Prefrontal Cortex: Transcranial magnetic stimulation was used to disrupt processing in dorsolateral prefrontal cortex increases acceptance rates of unfair offers as compared with control situations, indicating the importance of the higher intellectual centres in evaluating our choices.
Oxytocin: Oxytocin is a neuropeptide known to facilitate social affiliation in nonhuman animals and to modulate human social relationships. Intranasal administration of oxytocin has been shown to increase trust in social human interactions, but not in risk-taking or in games with random outcomes.
Theory of Mind: Interpreting the meaning of behaviour from another person is part of the brain’s ability to form a theory of mind (ToM). The medial prefrontal cortex and anterior cingulate cortex are found to be active when forming a ToM, and decision-making studies have similarly demonstrated activation in these regions when players are immersed in thinking, guessing and acting on the beliefs of others (i.e. intention detection). Other areas may be involved in these ToM processes, such as the tempo-parietal junction. Autistic patients, known to have deficits in empathy and forming ToMs, have also been found to fall short in making reasoned social decisions.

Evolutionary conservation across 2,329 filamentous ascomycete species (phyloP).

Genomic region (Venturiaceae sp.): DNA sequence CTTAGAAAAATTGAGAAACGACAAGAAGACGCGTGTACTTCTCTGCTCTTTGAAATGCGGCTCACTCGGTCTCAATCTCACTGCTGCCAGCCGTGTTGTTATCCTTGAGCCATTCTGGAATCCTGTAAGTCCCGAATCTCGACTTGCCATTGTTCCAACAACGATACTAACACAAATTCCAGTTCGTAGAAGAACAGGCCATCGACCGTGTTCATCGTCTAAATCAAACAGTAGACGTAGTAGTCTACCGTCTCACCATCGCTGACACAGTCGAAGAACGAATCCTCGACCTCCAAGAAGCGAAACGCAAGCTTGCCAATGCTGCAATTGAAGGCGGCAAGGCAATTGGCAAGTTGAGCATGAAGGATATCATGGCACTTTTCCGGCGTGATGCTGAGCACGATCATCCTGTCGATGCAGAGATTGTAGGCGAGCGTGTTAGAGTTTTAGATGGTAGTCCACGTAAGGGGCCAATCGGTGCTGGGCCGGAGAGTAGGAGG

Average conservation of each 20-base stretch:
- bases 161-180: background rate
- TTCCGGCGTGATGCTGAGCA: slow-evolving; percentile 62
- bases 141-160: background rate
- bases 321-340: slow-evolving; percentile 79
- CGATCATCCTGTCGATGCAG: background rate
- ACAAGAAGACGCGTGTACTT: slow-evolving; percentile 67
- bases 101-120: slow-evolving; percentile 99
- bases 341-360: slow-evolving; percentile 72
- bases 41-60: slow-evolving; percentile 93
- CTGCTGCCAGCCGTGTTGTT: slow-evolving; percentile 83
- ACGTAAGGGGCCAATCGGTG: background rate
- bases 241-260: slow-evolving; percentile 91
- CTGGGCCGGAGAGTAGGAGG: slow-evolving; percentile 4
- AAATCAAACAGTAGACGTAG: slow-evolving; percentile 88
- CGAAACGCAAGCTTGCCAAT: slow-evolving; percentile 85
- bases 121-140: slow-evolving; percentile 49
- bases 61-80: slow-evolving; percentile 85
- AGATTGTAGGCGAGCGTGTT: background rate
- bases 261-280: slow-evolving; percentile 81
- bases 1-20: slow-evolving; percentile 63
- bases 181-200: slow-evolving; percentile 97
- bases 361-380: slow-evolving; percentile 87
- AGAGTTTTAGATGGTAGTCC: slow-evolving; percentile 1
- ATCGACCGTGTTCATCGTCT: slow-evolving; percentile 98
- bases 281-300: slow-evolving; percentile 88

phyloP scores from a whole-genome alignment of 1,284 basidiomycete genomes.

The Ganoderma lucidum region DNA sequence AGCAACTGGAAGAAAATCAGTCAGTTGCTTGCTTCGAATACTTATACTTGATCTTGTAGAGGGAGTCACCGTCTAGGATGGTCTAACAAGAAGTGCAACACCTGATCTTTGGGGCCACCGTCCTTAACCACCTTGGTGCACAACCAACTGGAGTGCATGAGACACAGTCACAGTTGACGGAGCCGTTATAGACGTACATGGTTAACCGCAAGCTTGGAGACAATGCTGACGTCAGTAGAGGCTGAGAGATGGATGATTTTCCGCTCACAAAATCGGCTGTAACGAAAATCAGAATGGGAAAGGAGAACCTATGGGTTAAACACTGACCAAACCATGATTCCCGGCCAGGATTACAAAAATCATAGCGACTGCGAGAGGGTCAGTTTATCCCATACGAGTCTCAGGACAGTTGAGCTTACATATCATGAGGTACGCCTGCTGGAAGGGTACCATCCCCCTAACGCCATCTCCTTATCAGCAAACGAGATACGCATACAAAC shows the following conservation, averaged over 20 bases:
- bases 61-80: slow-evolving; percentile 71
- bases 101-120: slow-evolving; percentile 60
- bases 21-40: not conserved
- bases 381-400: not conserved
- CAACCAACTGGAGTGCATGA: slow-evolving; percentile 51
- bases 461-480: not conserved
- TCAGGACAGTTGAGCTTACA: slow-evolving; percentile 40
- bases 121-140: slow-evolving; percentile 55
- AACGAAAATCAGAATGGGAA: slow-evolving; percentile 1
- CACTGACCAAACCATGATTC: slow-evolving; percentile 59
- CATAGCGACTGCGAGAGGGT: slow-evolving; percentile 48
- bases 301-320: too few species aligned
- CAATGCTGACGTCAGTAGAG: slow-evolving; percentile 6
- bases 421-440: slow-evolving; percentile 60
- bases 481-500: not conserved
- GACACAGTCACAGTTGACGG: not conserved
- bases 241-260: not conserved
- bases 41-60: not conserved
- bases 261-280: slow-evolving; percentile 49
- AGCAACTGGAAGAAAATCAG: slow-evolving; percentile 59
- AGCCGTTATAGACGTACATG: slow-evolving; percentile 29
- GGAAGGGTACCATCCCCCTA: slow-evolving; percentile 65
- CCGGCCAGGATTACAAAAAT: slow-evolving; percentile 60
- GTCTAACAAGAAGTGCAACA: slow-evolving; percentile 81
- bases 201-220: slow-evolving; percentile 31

Brain areas activated in decision-making:
(A) Lateral view: dorsolateral prefrontal cortex (DLPFC), superior temporal sulcus (STS).
(B) Sagittal view: anterior cingulate cortex (ACC), medial prefrontal cortex (MPFC), orbitofrontal cortex (OFC), posterior cingulate cortex (PCC).
(C) Coronal view (cut along line in A/B): insula (INS), amygdala (AMY).